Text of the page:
Today, though, we have cars. There are elderly care facilities. People can find their own jobs and buy their own food at a store that has it all laid out neatly for them. The practical need for a large family village is no more. The task for modern families, therefore, is reduced to the emotional bond. And if that emotional bond is lacking, things like divorce will follow. There's no longer a practical reason to stay together.

Otto lays out this issue with the modern family in order to make a point: true family requires practical self-sacrifice. Self-sacrifice for the good of neighbor is something to which Jesus calls his people, and as the family of God, we need to act in self-sacrificial ways for the good of one another. This requires closeness over a long period of time, and it also requires doing acts of service for one another. As Otto says:
"Maybe loving as Jesus loved isn't in spectacular acts such as hanging on a cross, but in serving one another by washing the pile of dishes in the sink and cleaning the toilet. Yes, Jesus asks for radical self sacrifice, but he often expresses this in small things. Perhaps in the daily tasks of living with one another, bearing with one another over the long haul."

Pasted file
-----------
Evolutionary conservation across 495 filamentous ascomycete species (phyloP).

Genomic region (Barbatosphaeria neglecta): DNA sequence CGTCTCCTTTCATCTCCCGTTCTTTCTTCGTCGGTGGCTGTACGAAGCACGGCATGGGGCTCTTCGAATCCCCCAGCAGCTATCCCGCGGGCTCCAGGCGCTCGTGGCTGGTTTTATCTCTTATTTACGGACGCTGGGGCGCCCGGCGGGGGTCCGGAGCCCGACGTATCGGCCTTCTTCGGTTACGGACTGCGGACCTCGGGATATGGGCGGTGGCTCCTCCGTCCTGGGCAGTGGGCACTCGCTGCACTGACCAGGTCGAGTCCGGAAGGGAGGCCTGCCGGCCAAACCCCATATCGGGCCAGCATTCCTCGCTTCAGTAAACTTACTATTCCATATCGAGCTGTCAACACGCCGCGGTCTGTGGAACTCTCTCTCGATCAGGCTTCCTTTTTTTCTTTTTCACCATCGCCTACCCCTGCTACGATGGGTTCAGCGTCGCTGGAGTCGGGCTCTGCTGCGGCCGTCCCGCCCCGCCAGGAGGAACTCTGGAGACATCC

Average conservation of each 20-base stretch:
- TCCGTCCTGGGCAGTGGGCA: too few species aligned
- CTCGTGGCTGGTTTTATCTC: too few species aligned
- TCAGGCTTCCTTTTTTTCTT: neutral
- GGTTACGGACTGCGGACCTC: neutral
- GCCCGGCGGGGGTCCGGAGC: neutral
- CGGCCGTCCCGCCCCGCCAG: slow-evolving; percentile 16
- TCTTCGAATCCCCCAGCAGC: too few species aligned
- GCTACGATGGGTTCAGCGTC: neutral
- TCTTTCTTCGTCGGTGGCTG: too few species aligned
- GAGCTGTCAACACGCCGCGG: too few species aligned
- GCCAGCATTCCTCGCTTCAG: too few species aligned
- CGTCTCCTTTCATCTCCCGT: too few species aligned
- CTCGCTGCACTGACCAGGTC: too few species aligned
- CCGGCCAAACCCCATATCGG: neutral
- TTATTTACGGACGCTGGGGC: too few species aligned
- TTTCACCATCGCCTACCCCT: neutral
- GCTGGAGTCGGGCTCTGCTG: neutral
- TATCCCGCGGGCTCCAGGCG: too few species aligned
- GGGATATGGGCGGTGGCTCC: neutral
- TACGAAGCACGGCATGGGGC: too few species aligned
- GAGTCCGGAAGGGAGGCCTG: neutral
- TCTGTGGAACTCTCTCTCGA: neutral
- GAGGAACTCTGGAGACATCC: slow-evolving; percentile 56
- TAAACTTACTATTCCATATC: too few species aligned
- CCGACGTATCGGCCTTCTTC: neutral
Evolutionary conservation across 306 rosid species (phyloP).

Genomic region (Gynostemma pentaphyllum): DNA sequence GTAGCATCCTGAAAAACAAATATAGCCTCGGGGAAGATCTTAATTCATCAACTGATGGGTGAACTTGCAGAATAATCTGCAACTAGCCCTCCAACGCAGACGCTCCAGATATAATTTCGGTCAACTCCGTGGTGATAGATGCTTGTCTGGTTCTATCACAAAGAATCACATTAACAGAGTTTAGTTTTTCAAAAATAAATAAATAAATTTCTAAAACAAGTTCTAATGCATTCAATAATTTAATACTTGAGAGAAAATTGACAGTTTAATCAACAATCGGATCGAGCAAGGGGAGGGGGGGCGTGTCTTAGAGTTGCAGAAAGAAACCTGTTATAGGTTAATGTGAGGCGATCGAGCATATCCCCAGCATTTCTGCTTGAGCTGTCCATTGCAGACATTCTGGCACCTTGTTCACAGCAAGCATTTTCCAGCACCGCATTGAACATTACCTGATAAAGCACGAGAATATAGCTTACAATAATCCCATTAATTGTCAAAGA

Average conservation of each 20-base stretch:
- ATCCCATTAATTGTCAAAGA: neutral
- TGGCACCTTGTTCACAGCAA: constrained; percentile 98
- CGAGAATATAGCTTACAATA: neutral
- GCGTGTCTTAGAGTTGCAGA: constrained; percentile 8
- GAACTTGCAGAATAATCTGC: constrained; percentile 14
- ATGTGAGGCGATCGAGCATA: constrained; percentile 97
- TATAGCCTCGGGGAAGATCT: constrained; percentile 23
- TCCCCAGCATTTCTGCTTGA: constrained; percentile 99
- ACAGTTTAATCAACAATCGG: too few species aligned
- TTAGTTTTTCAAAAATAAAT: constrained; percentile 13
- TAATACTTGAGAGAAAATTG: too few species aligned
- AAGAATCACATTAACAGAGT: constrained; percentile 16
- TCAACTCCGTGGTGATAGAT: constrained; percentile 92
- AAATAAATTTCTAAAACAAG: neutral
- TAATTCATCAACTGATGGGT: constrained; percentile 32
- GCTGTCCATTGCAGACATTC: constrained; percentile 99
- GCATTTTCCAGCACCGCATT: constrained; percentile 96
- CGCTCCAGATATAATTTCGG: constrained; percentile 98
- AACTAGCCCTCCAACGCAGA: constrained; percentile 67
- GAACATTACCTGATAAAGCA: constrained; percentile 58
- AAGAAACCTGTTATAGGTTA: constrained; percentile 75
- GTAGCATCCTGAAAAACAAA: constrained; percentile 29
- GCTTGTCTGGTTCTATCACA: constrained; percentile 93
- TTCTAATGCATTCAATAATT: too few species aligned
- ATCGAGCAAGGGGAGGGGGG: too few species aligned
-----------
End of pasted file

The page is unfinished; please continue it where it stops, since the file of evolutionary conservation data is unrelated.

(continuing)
What if the Church was like this? What if church members knew one another well, because they were with one another through the highs and lows. What if church members did small acts of love for one another regularly--not merely when they were asked, but because they know themselves to be family?

Maybe that's what it means to be "brothers and sisters in Christ."

Tuesday, May 7, 2019

Oriented to Faith - Ch. 1 & 2

I was invited to a book club that I am only sporadically (if at all) going to be able to attend. Still, there's a lot of wisdom in the pages of this book, so I'm going to write some thoughts on each week's reading on this blog.

That's the plan, anyway. I'm terrible at blogging with regularity, so we'll see what happens...

With all of that said, here are some thoughts and stories that came to mind after reading chapters 1 and 2 of Oriented to Faith by Tim Otto.